Temperature of horticulture crops


Temperature of horticulture crops and field

Environmental sensitivity of horticulture crops and field

1.1 The Council’s Reference Document on the long-term strategy for soil and water (2011/280/EU) recognises the importance of temperature for the viability of horticulture crops and the related products, the relevant items of which are described here. This includes crops and their related products and live plants in the nursery stage, the primary growing area, the dormant period and the outdoors during the growth season. Plants at a given stage of development are usually exposed to similar environmental conditions over a period of time. The effects of climate change and expected changes in the environment and in crop and vegetable growing conditions can be presented by climate profiles. In contrast to other weather factors, which generally result in a characteristic weekly pattern of change, climate change will cause unpredictable changes to the conditions that plants experience.1.2 This Reference Document is presented in the format of a fact sheet on the long-term strategy for soil and water. Its intent is to provide information on the current and future circumstances in which different types of horticulture crops and field-related products will be produced, as well as the impact of climate change on such production systems. In this respect, it is recognised that the variation of the effects of climate change is very diverse, and many factors must be taken into account when planning the production of any plant and its related products.

1.3 The model presented here assumes an average annual temperature of 16.8°C (12.8°C in winter and 21.8°C in summer). It does not account for extreme temperatures (Fig. 1). For temperatures below -20°C (Fig. 2) and above 30°C (Fig. 3), various adaptations have been provided. For temperatures between -10°C and 10°C (Fig. 4), climate-induced effects on production are investigated. This temperature range is relevant for field-related products, which have to withstand the variety of temperatures experienced in winter and summer. The same temperature profile is assumed for horticulture crops, but the figure varies (Fig. 5). Crops and plants of the same species can vary in response to temperature, depending on plant age and genotype. The model therefore only includes temperature effects in relation to the crop in question, and not those of other species, or individual plants within the same species. A review of the effects of temperature on plants can be found in Macquarrie (2001). The current Intergovernmental Panel on Climate Change (IPCC) Fourth Assessment Report does not take the thermal sensitivity of plants into account.1.4 The key factors affecting the production of horticulture crops and their related products are: 1.6 TminTmax: The lowest and highest daily mean temperature occurring in the crop’s growing period (defined as the time period between sowing and harvesting) (Fig. 6). In the main growing season, this is the period for vegetative growth of the crop.2.2 Tday: The average of the highest and lowest daily temperatures occurring in the crop’s growing season (Fig. 7). This is the most relevant factor for the production of vegetative crops (such as fruits, vegetables, and potatoes).3.4 TMAX: The highest temperature reached by the crop’s growing area during the growing season.3.3 TDIFF: The difference between the hottest and coolest daily mean temperature in the crop’s growing season.4.4 TMAX-Tmin: The difference between the maximum and minimum daily mean temperatures in the crop’s growing season.5.3 TMEAN: The average of the daily mean temperatures in the crop’s growing season.5.1.3 TMEAN-Tmin: The difference between the average and minimum daily mean temperatures in the crop’s growing season.6.5 TmaxTmin: The difference between the maximum and minimum daily mean temperatures in the crop’s growing season.7.4 TDIFF: The difference between the highest and lowest daily mean temperatures in the crop’s growing season. This figure may be higher than 3.3 or 6.5. The higher the temperature difference, the greater the impact on crop performance.8.2 TMEAN: The average of the daily mean temperatures in the crop’s growing season.8.1.3 TMEAN-Tmin: The difference between the average and minimum daily mean temperatures in the crop’s growing season.9.3 TMAX: The highest temperature reached by the crop’s growing area during the growing season.9.2 TDIFF: The difference between the highest and lowest daily mean temperatures in the crop’s growing season.10.3 TDIFF-Tmin: The difference between the highest and lowest daily mean temperatures in the crop’s growing season, minus the minimum temperature in that period.10.2 TMEAN: The average of the daily mean temperatures in the crop’s growing season.10.1.3 TMEAN-Tmin: The difference between the average and minimum daily mean temperatures in the crop’s growing season.11.2 TmaxTmin: The difference between the maximum and minimum daily mean temperatures in the crop’s growing season.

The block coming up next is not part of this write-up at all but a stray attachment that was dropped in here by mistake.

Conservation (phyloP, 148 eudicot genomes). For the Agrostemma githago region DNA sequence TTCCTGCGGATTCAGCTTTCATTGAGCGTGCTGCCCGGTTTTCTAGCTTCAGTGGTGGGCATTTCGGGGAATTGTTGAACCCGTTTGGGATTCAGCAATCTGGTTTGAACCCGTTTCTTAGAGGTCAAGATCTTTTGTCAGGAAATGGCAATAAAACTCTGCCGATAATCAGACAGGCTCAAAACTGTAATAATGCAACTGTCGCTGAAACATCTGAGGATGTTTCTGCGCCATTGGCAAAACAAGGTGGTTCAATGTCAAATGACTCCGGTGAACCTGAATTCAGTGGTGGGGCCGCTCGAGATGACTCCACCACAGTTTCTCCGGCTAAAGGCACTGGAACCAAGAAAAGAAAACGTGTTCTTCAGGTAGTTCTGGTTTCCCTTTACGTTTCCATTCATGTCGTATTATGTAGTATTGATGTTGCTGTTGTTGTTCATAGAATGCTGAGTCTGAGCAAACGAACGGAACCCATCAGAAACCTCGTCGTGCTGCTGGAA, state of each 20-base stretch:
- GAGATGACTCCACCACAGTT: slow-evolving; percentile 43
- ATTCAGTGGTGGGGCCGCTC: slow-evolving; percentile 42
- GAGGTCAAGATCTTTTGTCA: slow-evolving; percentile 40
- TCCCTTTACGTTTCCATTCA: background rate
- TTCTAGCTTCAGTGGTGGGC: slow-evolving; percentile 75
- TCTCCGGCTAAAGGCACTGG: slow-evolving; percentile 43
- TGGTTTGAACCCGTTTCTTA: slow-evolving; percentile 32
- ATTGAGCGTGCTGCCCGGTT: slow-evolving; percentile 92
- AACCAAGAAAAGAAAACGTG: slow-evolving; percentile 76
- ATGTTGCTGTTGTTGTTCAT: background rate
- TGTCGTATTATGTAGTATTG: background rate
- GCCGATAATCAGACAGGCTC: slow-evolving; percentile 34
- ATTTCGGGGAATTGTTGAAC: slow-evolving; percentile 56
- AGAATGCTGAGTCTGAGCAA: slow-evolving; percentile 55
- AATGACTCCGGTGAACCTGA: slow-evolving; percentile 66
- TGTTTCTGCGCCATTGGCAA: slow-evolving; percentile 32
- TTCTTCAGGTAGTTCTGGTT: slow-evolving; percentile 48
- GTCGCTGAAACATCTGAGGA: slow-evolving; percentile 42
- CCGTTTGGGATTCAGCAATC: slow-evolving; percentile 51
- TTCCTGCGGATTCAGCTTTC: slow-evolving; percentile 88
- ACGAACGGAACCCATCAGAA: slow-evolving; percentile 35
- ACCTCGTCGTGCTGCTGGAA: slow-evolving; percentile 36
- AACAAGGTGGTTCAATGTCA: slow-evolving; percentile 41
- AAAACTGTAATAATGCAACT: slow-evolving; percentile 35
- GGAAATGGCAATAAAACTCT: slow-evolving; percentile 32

Figure 1: Time-based temperature profile from sowing to harvest for the period from May 1st to September 31st of 2016. All figures are Celsius.

Figure 2: Time-based temperature profile from sowing to harvest for the period from October 1st to March 31


Watch the video: Cultivation of Cruciferous Vegetable Crops. Part 1. Horticulture crops. BHU. ICAR-JRF. AFO


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